The pomp and pageantry on the first tee at the Solheim Cup, not to mention its male equivalent, are unsurpassed. Goosebumps are volcano-sized, players are serenaded by flag-waving fans, nerves jangle like wind chimes and the world of golf is infused with a needed, caffeinated jolt of heightened interest and adrenaline.
Everyone in Iowa seems to be enjoying the goofy hats, ribbons and painted fingernails, thank goodness, because the 15th iteration of the Solheim conceivably could mark the last time around for the U.S. and Europe in its current design.
While the uncomfortable topic wasn’t broached during the NBC/Golf Channel coverage Friday, the future of the European sire represents an elephant in the room this weekend in West Des Moines.
It’s more like a stampeding herd of them, actually. Like pachyderms, the Ladies European Tour is on the “brink” of extinction, according to overseas reports.
To make the European team, players must be members of the LET, which is barely solvent, according to a June report in The Times of London. The LET disputed the financial details, but the increasingly ugly undercurrent remains.
In fact, the LET is so rife with dissent and insurrection that the tour’s executive committee, composed largely of players, on Aug. 9 asked for the resignation of commissioner Ivan Khodabakhsh, who stepped down. Given the minimal coverage that the tour receives, few Americans noticed. But it warrants notice this week, surely.
Eight months into the year, the LET has played seven sanctioned events – matching the number of tournaments that have been dropped from the original 2017 list. A tournament in Qatar, whose political leaders stand accused of sanctioning terrorism, disappeared from the schedule over the past few days, leaving the LET with only 15 events, down from 26 in 2011.
It’s a valid subplot this week, though you’d never know it based on the broadcast, which did little other than track shots of players when some global context on the potential future of the event would have been not only warranted, but appreciated.
The European team entered the week as massive underdogs, and trails after the first day, 5½-2½ (scores: http://bit.ly/1NBfkfF). Make no mistake: there aren’t more than a handful, if any, players who are competing on the LET by choice. The growing disparity between events and purses on the LPGA (34 tournaments and $67 million this year) and LET is astounding, and virtually every European-born player with top-tier talent long ago headed for the States. Seven of the 15 LET events this year will offer purses of less than 375,000 euros (about $440,000), while the smallest on the LPGA is $1.3 million, or three times that amount.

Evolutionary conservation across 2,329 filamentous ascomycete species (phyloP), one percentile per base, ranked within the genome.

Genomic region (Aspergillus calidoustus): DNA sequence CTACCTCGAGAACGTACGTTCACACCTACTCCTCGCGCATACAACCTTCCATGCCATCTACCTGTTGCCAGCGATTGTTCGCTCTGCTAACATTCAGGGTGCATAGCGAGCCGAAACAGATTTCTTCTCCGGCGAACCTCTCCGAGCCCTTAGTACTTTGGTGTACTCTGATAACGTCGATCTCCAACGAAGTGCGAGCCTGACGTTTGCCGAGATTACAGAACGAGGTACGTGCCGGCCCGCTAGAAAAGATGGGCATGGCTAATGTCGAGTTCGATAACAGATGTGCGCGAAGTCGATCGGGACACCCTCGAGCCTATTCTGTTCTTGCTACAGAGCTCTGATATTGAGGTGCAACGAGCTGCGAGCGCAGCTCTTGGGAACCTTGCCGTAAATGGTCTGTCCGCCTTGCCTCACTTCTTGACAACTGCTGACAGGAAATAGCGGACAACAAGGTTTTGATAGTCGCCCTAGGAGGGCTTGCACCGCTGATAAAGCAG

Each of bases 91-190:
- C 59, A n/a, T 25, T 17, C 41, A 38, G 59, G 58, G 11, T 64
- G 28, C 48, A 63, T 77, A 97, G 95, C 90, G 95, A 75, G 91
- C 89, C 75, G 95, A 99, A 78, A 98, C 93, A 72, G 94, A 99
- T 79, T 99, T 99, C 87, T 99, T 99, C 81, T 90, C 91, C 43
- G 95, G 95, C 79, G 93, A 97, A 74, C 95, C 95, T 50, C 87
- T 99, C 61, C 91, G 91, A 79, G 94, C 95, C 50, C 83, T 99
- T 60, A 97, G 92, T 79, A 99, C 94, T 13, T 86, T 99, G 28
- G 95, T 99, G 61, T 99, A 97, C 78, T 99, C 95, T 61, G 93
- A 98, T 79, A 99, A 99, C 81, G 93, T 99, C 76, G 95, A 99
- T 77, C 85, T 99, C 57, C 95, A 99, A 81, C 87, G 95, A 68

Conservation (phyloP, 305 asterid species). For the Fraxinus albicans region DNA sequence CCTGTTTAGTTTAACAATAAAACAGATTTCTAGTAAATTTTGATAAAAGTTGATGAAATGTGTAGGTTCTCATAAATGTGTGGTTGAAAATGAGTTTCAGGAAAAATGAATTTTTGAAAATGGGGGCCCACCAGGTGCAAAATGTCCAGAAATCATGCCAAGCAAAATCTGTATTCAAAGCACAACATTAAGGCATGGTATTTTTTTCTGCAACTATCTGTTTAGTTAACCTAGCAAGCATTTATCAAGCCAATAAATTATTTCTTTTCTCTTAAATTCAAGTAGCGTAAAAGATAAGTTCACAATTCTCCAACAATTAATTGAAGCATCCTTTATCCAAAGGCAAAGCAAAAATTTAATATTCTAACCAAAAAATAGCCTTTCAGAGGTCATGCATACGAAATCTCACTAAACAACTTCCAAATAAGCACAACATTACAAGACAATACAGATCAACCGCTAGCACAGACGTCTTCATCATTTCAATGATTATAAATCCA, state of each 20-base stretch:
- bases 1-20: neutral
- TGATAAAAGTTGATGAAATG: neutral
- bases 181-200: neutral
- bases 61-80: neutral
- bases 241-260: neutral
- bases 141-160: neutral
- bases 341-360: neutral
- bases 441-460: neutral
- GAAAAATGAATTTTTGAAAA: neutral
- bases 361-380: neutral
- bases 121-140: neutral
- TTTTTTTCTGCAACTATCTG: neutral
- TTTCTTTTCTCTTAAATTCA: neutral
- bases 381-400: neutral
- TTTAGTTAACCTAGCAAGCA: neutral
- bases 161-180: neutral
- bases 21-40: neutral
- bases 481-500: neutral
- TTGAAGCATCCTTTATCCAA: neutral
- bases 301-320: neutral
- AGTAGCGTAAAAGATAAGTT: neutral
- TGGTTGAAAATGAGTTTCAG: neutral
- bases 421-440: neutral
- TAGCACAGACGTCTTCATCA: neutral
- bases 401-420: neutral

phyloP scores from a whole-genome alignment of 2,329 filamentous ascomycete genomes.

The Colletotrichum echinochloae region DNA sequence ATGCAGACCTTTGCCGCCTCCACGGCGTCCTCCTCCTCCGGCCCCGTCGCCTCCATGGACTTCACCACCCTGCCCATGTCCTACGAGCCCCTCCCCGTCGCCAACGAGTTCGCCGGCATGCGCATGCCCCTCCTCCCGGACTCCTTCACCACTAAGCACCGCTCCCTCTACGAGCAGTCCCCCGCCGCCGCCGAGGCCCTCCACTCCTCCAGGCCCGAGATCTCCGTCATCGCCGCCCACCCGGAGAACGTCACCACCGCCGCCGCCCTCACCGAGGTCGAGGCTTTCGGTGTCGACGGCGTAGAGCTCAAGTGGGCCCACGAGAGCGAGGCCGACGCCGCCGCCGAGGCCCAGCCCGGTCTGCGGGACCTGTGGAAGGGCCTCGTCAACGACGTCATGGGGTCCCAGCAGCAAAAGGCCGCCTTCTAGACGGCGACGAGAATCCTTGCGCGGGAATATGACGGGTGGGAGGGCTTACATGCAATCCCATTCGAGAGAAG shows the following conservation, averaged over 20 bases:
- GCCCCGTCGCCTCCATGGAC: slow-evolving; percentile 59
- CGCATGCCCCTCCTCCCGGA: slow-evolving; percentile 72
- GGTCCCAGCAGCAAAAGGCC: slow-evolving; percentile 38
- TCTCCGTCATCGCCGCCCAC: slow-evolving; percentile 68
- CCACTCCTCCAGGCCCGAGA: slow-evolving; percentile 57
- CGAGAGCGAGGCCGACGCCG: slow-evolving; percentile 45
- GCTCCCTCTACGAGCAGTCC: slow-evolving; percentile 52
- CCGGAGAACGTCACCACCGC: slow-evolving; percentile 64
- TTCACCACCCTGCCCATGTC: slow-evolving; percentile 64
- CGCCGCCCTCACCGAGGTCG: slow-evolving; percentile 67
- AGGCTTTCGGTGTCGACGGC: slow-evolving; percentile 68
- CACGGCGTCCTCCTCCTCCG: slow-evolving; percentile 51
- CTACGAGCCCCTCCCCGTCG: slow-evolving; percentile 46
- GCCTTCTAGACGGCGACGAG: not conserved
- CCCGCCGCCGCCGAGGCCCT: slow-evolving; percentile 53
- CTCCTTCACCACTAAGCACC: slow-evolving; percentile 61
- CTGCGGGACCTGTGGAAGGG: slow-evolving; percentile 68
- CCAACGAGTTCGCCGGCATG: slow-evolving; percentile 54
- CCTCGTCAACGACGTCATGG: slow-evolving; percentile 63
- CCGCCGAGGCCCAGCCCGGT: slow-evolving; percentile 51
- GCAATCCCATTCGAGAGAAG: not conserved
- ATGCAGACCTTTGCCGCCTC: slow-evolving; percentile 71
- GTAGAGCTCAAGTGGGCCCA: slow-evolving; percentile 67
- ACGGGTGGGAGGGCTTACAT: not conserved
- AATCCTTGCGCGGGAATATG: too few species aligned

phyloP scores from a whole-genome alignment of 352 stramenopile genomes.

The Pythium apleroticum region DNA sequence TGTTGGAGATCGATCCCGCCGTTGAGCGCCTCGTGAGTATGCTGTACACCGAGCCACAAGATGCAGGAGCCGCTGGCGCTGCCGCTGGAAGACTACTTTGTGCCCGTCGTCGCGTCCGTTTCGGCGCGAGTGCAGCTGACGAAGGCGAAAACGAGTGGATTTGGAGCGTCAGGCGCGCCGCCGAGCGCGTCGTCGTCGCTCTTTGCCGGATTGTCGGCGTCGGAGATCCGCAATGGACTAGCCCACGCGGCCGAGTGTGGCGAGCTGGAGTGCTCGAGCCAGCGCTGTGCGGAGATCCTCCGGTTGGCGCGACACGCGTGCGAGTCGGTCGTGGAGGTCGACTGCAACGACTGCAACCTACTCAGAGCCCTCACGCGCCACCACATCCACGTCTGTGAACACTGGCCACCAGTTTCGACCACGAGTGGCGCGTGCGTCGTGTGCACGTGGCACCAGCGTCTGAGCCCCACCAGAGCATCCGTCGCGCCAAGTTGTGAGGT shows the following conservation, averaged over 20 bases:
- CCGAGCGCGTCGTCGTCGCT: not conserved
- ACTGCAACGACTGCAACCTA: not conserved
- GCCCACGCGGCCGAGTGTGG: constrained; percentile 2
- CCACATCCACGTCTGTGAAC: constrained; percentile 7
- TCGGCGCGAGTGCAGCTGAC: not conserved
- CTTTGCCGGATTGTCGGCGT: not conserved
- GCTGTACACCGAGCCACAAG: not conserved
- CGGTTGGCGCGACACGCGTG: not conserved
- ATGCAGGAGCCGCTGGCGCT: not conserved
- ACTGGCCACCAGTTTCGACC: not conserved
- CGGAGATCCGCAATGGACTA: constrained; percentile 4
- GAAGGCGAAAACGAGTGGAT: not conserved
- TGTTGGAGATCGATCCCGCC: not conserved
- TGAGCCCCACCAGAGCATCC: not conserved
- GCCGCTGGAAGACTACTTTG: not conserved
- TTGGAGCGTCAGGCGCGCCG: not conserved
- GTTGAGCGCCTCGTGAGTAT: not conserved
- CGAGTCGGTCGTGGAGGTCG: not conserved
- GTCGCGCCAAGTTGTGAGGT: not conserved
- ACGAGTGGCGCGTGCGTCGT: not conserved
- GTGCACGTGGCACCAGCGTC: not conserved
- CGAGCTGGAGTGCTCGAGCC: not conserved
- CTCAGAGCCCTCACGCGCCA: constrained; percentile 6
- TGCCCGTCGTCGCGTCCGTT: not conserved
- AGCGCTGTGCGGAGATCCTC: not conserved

The Times said the LET lost approximately $1.5 million in 2014, with assets dropping to $94,000 by the end of 2015. In fact, because there were so few events staged this year, LET players publicly complained about the lack of opportunity to claim Solheim Cup points.
It’s not as if NBC/Golf Channel isn’t aware of the issue, either.
“I think privately and behind closed doors, I'd be very surprised if all the players from Europe aren't saying, If we could win this thing, if we could pull this off this time, it might really, really help the state of our tour,” Judy Rankin, a World Golf Hall of Fame member and NBC/Golf Channel analyst, said last week. “Maybe more important than any other time.”
She can drop the “maybe.” Even if she’s wrong, the status of the tour deserves to be addressed and investigated on the air. It stands to reason that there are plenty of LET officials in West Des Moines.
NBC/Golf Channel analyst Karen Stupples, a two-time European Solheim player and former LET member, said that a victory this week would go a long way toward establishing some needed credibility.
“It does need a bit of a shot in the arm in terms of something really good to happen for the LET right now,” said Stupples, a native of England, last week. “It's in a bit of a state of flux at the moment, in a transitional period. Lest we all not forget what a poor state of affairs the LPGA was in not that long ago before Mike Whan took over [as commissioner in 2010] and really turned things around.
“It runs in cycles, and I can say that for [the LET], too.”
It also can run off the rails. Given the paucity of top players on the European side this week – three of the 12 have never won an LET or LPGA event, and Karine Icher’s last victory was in 2005 – some believe that a retooled Solheim between Asia and the Americans would offer a more compelling product. Clearly and convincingly, the product in Asia isn’t going down the economic drain any time soon, either, and the talent pool is much deeper. In fact, only two players on the European team are ranked in the world top 25, while South Korea alone has 11.
Around lunchtime on Friday, Whan tweeted a picture of himself mingling with fans in the Solheim gallery, and another of the snazzy golf cart that he’s using to follow the action. Of course, it’s unlikely that any such photo will be forthcoming from the LET, which doesn’t have a CEO at the moment, much less any apparent directional certainty.
During the one week every two years in which the LET’s stock matters to American viewers, whether NBC/Golf Channel will offer any illumination remains uncertain, too.